Irma’s Cliffs Notes Crusade Is Worth Joining

Ellen Girardeau Kempler lives in Laguna Beach.

A scene like this one at Laguna Beach’s Latitude 33 bookshop probably plays out at countless stores across the country: A parent of a teenager (say, a mother) saunters in and asks the clerk if the store carries Cliffs Notes. At most places, the bookstore staff would search the inventory and either find or offer to order the desired volume.

Not so the woeful Cliffs Notes seeker at Latitude 33.

If this parent talks to a sales associate like me, she will be sent away with a simple, “No, we don’t carry them.” But if she asks store manager Irma Wolfson, she will have to answer some questions and listen to some advice.

The typical Irma/Cliffs Notes Seeker conversation goes like this:


Irma: “What book do you need the Cliffs Notes for?”

Cliffs Notes Seeker: “Animal Farm.”

Irma: “The book is shorter than the Cliffs Notes. Why do you need them?”

CNS: “Well, it’s to help my son answer some questions on a test.”

Irma: “Wouldn’t he learn more if he just read the book?”

CNS: “Well ... I don’t know.”

Irma: “I’m sorry. We don’t carry Cliffs Notes.”

If you were this customer, you would probably stomp out to continue your search in a less strident store. But maybe you would think twice.

For students trying to ace their classes, Cliffs Notes offer an easy way to study required texts.

Many parents--some who may have used Cliffs Notes themselves--probably see nothing wrong with them.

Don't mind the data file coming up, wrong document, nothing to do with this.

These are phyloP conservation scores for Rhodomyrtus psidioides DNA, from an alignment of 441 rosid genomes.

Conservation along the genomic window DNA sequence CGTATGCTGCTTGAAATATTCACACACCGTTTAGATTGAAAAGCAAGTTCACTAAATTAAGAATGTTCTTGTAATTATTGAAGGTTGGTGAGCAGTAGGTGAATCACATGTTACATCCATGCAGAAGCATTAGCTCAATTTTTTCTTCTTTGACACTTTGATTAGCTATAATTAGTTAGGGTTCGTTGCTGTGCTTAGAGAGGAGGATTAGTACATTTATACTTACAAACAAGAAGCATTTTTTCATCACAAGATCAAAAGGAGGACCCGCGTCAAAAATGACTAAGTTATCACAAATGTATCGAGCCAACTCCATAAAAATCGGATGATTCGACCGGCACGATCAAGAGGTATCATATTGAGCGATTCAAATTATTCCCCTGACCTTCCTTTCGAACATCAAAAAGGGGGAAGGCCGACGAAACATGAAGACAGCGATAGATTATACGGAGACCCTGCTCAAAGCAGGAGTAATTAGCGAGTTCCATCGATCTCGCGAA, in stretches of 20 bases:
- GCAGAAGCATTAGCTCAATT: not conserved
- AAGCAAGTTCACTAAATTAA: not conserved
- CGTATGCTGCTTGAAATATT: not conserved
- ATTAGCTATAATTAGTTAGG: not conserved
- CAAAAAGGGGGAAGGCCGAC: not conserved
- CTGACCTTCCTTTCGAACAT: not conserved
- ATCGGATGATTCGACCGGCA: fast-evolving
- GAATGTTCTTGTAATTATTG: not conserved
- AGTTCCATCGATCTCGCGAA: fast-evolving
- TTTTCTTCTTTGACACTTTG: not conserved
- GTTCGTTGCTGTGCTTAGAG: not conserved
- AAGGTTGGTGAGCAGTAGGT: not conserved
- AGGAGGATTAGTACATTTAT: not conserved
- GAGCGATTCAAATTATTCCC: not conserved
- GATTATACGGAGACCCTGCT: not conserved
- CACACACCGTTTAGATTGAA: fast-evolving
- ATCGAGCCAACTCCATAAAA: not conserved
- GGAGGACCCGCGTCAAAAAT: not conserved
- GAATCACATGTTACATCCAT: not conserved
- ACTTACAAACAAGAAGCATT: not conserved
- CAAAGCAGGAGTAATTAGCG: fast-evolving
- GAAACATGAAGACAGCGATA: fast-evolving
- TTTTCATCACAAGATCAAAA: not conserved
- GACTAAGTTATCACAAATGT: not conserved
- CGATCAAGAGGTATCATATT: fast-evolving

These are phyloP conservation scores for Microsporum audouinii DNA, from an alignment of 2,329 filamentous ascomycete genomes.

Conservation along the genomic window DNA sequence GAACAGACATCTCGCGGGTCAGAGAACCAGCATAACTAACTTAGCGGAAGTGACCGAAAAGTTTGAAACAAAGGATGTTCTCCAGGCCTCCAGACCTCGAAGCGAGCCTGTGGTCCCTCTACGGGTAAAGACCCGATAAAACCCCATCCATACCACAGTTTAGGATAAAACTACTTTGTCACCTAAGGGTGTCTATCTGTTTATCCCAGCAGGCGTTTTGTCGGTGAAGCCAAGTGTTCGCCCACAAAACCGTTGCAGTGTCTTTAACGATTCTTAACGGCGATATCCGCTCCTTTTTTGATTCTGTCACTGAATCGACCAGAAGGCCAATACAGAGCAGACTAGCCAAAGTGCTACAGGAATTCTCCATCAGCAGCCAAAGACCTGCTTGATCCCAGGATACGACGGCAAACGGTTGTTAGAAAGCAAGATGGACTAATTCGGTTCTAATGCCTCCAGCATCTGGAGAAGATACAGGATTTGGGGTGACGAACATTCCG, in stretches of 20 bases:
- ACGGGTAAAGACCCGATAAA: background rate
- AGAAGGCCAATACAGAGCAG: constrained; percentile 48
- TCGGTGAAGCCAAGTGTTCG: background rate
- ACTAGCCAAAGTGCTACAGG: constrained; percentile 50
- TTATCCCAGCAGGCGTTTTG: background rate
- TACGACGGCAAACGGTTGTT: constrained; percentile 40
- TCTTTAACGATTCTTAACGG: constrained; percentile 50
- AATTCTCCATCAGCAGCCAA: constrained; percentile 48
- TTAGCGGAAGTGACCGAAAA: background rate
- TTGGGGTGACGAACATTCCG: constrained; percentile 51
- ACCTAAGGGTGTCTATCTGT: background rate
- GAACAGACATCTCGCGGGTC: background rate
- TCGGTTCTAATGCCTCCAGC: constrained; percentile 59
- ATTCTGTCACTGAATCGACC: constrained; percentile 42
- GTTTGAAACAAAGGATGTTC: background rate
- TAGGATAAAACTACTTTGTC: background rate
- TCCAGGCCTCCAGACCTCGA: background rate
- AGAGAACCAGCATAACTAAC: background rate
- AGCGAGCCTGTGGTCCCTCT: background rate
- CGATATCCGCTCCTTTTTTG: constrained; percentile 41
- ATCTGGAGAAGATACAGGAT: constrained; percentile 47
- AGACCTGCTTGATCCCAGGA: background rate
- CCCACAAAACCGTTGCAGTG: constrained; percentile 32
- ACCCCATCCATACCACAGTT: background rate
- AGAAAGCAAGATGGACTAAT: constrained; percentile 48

But times have changed. In the 1970s, when many of today’s parents attended high school, most teenagers could slack off and still get into a good university.


Today’s students have no such luxury. They know that top test scores and grades are essential for college acceptance. At the same time, admissions boards expect them to devote time to community service and extracurricular activities. Such demands pressure even the most dedicated students.

Cliffs Notes summarize books’ plots, characters, themes and settings, making it possible to cheat on an exam. An Internet search using the term “Cliffs Notes” yields a list that includes, with a link to the Cliffs Notes Web site.

Some high school students may feel they need to cut corners. They may even decide not to do the assigned reading if Cliffs Notes or online research can suffice.

For example, a teacher at the local high school recently assigned an Athol Fugard play for honors English. Unlike most books Latitude 33 stocks for the high school, this one was gone in a week. When Irma commented to one student that this seemed like an especially popular assignment, he said, “We have to read it because there’s no information about it anywhere on the Internet.”

As the parent of a fifth-grader who already is feeling the homework/activity pinch, I understand the Cliffs Notes seeker’s impulse to ease her son’s burden. As a once-rebellious teen who nevertheless was accepted by the University of California, I do not believe occasional academic lapses in high school should destroy college prospects.

Still, as an avid reader I have come to respect books for unique qualities that simple summaries cannot replace. Books take us outside of ourselves to experience other times, places and viewpoints. Reading instills diligence and patience and teaches critical thinking skills.

As parents, we owe it to our children to take Irma’s admonitions about Cliffs Notes seriously. By reading to our children, taking them to bookstores and libraries and reading ourselves, we teach them to value books and learning.

Take Irma’s word for it; that’s something Cliffs Notes will never do.